A London property developer with a passion for beekeeping has rescued a 400-year-old pub in the centre of Swanage and says he wants to bring back a real community buzz.
The Grade II listed Anchor Inn in the High Street, closed in December 2022; a victim of the cost of living crisis as its electricity bill alone soared from £18,000 a year to an estimated £80,000.
Khalid Undre, the new owner of the Anchor Inn at Swanage with his beehives
Anchor Inn ‘too important’ to be lost to the town
Previous managers who had taken over at the Anchor in 2019 were forced to shut due to Covid restrictions in March 2020, then spent much of 2020 and 2021 either closed or restricted and were just rebuilding trade when soaring fuel and food prices made the inn no longer viable for them.
But Khalid Undre, a property developer from London who also runs a growing beekeeping business, believes that the Anchor is too important to be lost to the community, and if run effectively could have a long and exciting future.
“I now get asked on a regular basis, why I decided to buy a pub in Swanage, especially given the cost of living crisis at the moment.
“The Anchor Inn has been there for 400 years, it’s a landmark building and part of the fabric of Swanage which is too important to lose – and also has fantastic footfall.
“It can be a very viable business, so we decided to offer something different. People don’t just come into a pub to have a pint of lager and go home, they want to meet their friends, have a good time, enjoy some great food, it should be a real hive for the community.
“So we have decided to focus on the vibe, to make it a place where you don’t drown your sorrows, but go in to celebrate life.”
The ultimate burger and JJ’s bangers and mash are on a simplified menu
Simple traditional foods are back on the menu
The new team is bringing simplicity and tradition to the menu while making sure that the food is sourced from local butchers, fishermen and farmers, cooked to a high standard and aiming for a taste that will keep people coming back for more.
The menu will offer pie and mash with ‘the most beautiful gravy you’ve ever tasted’, fish pie with seafood caught fresh off the coast of Swanage, and burgers or bangers and mash with meat from local Swanage butchers.
And while going back to basics will make the menu manageable and viable, at the same time as being high quality, the Anchor’s chefs will also be able to do special events like Valentine’s Day and Mothering Sunday when families have something special to celebrate.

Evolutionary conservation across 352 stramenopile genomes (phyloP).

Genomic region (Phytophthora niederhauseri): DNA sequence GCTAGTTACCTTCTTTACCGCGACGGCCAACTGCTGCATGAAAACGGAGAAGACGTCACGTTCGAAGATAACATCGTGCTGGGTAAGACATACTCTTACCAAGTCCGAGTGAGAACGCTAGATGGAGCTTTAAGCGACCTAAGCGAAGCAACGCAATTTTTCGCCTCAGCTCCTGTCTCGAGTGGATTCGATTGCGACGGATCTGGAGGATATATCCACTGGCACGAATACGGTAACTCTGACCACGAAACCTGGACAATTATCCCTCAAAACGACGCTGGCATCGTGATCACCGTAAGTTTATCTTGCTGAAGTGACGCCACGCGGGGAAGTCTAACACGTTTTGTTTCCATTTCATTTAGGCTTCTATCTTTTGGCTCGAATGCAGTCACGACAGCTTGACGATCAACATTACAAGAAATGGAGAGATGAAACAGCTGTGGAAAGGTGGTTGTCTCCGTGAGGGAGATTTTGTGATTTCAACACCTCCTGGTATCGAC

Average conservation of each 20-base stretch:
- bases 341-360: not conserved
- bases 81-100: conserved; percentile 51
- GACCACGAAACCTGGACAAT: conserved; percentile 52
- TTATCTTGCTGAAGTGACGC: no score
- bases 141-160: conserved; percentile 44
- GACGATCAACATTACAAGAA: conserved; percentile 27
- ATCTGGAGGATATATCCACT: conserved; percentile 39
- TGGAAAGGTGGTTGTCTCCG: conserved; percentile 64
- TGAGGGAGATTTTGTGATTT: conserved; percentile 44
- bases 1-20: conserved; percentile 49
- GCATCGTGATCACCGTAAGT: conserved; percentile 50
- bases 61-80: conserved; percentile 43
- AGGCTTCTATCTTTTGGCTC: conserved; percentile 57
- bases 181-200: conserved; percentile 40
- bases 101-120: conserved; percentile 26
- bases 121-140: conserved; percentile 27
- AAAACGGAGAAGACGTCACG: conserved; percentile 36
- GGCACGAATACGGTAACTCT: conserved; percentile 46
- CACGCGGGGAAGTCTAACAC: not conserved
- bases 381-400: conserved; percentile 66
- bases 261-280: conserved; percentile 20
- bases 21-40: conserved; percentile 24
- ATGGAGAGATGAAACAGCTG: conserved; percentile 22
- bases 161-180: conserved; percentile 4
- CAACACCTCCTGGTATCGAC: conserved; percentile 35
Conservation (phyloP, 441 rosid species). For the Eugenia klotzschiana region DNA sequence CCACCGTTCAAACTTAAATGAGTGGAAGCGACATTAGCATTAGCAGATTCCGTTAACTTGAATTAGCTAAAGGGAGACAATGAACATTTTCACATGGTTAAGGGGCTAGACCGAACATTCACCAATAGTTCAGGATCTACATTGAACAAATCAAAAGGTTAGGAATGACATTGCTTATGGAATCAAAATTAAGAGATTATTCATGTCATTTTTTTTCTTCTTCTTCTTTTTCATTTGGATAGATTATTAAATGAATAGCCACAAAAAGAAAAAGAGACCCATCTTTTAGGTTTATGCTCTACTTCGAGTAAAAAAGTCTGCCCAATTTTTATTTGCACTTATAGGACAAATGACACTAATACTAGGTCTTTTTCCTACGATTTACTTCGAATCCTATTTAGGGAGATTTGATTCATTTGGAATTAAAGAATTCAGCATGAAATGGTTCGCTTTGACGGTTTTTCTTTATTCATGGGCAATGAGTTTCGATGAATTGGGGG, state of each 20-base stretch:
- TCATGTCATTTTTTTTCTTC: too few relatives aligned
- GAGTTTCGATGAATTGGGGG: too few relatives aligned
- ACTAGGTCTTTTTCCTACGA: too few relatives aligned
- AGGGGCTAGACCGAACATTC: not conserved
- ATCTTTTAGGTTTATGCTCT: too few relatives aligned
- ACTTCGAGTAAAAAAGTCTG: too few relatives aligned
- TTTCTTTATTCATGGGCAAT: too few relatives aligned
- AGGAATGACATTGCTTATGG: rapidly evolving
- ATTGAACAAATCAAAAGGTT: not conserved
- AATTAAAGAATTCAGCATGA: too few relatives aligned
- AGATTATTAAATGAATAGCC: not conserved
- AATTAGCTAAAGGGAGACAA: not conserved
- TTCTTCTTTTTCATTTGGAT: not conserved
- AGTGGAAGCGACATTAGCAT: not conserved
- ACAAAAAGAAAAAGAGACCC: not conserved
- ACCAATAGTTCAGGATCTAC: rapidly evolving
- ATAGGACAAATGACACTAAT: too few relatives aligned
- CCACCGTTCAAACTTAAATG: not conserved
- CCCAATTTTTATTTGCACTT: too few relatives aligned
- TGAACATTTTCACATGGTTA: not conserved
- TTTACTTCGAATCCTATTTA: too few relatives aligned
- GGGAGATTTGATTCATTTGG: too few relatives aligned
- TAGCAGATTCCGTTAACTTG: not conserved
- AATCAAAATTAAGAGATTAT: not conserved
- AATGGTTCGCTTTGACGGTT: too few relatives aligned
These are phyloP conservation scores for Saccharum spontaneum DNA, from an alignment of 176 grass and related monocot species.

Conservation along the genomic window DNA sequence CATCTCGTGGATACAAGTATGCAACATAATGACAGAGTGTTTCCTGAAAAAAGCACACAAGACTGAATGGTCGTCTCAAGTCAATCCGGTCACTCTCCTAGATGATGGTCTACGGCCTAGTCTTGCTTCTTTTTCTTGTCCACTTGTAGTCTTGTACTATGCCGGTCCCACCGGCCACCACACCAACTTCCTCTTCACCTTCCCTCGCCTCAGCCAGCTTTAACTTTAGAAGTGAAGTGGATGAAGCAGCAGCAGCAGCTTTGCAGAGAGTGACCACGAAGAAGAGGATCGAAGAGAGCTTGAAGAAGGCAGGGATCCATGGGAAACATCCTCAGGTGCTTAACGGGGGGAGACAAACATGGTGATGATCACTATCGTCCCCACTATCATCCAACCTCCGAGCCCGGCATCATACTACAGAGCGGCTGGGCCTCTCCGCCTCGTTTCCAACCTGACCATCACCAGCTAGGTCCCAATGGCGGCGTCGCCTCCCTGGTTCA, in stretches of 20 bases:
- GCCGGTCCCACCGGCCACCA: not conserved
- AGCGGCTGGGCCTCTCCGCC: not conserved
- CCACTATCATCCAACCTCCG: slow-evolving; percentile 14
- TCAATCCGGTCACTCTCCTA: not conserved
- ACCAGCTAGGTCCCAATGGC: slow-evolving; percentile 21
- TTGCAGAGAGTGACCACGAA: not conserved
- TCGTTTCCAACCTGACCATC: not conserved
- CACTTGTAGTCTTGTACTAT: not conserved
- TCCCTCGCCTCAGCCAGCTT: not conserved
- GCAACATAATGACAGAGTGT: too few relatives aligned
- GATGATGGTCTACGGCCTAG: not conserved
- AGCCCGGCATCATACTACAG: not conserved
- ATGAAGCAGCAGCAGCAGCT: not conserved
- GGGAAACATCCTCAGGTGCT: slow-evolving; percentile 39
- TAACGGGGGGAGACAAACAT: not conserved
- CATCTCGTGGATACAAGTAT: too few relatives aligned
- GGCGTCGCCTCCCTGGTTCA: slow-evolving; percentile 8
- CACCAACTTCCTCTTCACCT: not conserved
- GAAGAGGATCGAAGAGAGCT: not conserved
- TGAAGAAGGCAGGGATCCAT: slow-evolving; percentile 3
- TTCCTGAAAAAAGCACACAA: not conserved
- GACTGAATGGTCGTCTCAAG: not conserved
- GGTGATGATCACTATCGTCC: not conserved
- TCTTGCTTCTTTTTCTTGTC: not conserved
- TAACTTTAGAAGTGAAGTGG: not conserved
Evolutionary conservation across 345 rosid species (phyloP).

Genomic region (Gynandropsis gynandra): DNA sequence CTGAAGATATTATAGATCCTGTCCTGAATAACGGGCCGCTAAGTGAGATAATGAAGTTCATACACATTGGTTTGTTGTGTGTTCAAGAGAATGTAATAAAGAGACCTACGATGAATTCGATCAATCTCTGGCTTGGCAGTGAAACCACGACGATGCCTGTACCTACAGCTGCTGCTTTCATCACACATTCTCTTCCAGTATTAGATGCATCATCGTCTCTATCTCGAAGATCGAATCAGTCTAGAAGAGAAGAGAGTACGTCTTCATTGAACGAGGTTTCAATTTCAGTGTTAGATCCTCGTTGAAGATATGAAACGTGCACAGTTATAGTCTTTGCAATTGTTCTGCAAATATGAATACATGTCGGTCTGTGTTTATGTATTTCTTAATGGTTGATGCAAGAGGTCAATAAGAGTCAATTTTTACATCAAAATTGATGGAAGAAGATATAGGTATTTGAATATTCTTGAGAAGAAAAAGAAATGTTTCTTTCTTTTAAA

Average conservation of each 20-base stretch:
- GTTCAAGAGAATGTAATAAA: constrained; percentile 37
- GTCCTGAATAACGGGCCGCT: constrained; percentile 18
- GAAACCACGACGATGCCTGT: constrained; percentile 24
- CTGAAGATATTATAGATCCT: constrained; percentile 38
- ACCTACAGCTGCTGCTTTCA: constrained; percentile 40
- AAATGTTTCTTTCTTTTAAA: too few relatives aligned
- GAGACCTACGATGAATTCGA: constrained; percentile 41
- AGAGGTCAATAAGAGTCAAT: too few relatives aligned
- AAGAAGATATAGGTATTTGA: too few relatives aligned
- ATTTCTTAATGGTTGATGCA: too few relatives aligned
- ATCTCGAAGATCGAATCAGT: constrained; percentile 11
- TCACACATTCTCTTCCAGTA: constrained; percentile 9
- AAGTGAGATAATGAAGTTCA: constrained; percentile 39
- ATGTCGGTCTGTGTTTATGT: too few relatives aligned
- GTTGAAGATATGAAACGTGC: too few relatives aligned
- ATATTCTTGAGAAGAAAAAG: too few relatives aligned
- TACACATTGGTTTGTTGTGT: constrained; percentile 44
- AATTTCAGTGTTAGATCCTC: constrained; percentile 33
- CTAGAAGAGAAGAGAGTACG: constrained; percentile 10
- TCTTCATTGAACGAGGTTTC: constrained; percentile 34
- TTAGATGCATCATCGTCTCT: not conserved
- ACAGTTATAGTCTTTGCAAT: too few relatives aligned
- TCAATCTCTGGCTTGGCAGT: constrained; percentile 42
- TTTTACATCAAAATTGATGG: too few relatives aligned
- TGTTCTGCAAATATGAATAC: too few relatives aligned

Their Valentine Night menu for 2023 included lobster, oysters and chocolate dipped strawberries, a ‘sticky fingers’ sharing platter or a vegan Lebanese mezze, and bookings are already being taken for a Mother’s Day event on Sunday 19th March 2023.
A lot of attention has been paid to the beer cellar, making sure that drinks are served at the right temperature with several real ales on tap, while the decor has also been changed to make the Anchor more comfortable and welcoming.
A friendly greeting behind the bar at the Anchor Inn from Bryanie and Jordan
A vegan Lebanese mezze was on the menu for Valentine’s night
“We are putting money into a landmark pub”
“We need people to understand that we are investing in Swanage, putting money into a landmark pub to make sure that it isn’t lost to the town. We have rescued it from bankruptcy and given it a new lease of life, and would love the community to support it in return.
“There are pubs that will really struggle while the cost of living crisis is still with us and only the best will survive. We are not some big international company, the only other pub we run is a cocktail bar in Poole, but we do understand what makes a great night out.
“We will make it a very friendly place at the centre of the local community, we are employing staff with great communication skills and there will always be a warm welcome at the Anchor.”
The food of love – local lobster and Dorset oysters were served up for a special meal
“The Anchor needs someone to love it”